A lot has been going on over the last week. There are a number of topics I want to cover and I can feel the creep of decision paralysis creep as I attempt to choose one to write about today. Instead of choosing one topic, I'm going to firehose them all here now with some short commentary on each.
There's been an uptick of activity from bitcoiners who were around and mining when the protocol launched in 2009. Last week, we covered the movement of UTXOs produced as coinbase transactions on February 9th, 2009. This spooked some people out, but if you looked at some data you would realize that this is not an abnormal happening. Something that doesn't happen very often though is someone from this era using their private keys to sign messages proving they own coins held in certain wallet addresses. This happened on Monday, and it was beautiful.
For you freaks who are unaware, there has been a mentally defective individual running around claiming that he is Satoshi Nakamoto. He has threatened to market dump his bitcoins many times because he does not approve of the direction of the protocol. Recently, he handed in a list of bitcoin addresses that he "has control of" to a court in Florida. Well, it turns out he does not have control of these addresses because the person that does signed a message for 145 of them proving that the mental defective has been lying this whole time.
Honestly, this is not surprising and anyone with any common sense and a decent intuition could tell from the jump that this loser was nothing more than a loon. Hopefully people stop talking about him after this.
On another note, as you may be able to tell from my tweet, the signing of these coins has me thinking that commonly accepted estimates of the amount of coins that have been "lost" forever are grossly overestimated. It seems that there are more capable and hardened hodlers from the early days than previously thought. The individual that sent and signed this message even seems to think that the protocol is on the right path! Bullish.
The weather in China is cycling into a flood season and it may have an effect on Bitcoin's hashrate. Historically, flood seasons in China have coincided with a precipitous rise in hashrate as the flowing water provides very cheap energy for miners. It will be interesting to see if this trend continues this year. And if you haven't done so already, give Leo a follow on Twitter if you hangout there. He's one of my favorite people to follow for high quality mining insights.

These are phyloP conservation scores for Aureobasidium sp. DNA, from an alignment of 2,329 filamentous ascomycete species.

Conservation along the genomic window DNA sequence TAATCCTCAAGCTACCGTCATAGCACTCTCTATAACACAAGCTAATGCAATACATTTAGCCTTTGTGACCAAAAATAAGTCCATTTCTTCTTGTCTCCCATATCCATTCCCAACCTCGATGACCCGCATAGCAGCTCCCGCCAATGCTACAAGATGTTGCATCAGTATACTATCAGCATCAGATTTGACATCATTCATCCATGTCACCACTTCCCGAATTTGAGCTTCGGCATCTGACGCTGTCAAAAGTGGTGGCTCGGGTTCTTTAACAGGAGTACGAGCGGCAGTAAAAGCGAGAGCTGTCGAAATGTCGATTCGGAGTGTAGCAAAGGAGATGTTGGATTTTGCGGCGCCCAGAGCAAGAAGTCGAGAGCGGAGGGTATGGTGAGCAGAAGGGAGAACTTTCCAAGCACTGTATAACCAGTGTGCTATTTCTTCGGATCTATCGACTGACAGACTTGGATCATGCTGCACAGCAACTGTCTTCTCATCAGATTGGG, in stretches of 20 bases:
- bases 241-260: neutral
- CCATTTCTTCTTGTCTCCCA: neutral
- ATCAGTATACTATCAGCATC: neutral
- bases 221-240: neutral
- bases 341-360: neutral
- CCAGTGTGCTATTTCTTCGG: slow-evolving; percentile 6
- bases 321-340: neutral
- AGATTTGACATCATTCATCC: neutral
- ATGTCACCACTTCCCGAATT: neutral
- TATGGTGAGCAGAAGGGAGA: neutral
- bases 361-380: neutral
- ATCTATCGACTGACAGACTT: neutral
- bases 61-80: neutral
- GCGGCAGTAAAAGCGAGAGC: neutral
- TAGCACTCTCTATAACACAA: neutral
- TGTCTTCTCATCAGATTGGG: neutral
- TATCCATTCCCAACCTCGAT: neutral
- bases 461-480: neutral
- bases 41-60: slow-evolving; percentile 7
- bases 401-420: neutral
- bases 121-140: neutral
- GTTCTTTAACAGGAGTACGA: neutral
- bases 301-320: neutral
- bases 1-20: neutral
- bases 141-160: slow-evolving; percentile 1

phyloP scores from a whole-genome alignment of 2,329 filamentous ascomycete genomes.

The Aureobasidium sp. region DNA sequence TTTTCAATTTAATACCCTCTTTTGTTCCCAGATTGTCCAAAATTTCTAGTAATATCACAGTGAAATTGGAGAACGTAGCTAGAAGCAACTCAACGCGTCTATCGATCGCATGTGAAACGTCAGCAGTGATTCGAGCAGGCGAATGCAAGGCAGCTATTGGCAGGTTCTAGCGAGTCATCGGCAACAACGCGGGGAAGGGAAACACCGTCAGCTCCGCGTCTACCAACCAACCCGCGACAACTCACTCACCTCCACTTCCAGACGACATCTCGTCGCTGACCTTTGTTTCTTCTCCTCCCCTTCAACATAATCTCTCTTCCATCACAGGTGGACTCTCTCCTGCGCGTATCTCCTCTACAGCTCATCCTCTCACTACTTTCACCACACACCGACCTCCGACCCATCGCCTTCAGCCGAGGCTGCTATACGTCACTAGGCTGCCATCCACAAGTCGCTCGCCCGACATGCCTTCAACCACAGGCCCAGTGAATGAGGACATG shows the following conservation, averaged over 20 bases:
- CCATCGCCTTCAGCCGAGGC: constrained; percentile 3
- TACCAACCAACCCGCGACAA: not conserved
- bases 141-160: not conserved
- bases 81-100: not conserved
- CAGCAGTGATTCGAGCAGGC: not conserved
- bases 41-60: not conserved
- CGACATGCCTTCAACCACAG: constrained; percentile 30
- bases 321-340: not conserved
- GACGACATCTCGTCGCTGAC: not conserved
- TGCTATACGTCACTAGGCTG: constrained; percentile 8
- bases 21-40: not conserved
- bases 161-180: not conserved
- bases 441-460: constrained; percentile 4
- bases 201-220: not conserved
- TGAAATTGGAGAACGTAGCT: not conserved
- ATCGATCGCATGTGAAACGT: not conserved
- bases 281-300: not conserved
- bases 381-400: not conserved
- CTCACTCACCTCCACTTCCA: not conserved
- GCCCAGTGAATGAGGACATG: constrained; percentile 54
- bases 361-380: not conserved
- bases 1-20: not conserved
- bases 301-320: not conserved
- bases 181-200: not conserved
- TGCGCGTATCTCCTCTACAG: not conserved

Here's something that really has your Uncle Marty all jacked up; the ability to plaster ads in the game Bitcoin Bounty Hunt using a simple jpeg image and the Lightning Network. In my opinion, this is one of the most novel ideas I've seen in quite some time. As you freaks know, your Uncle Marty isn't much of a gamer anymore, but he does acknowledge the fact that gaming is a pretty big deal and a lot of other individuals like it. Therefore, it makes sense to try to leverage that fact.
The team at donnerlab has created a first person shooter game called Bitcoin Bounty Hunt and they are attempting to monetize the game and help players get paid by allowing individuals and businesses alike to pay sats for billboard space within the game. As you can see from the tweet above, we have some ads for Tales from the Crypt running in the game. The process for getting these ads in the game is extremely straight forward and was easier than I could have ever expected. All because the Lightning Network enables me to send very small amounts of money instantly without any third party. The idea of paying $0.25 for an ad with a debit or credit card is asinine. Doing this via the Lightning Network is not. It's simple. It's fast. It's cheap. Bullish on this trend becoming more popular.
Goldman Sachs is out here shilling their clients poorly thought out critiques of Bitcoin that make it seem like they're way behind the curve when it comes to understanding Bitcoin. Hate to see it.
(I should proofread my tweets and this rag before hitting send.)
Green screen Marty is here.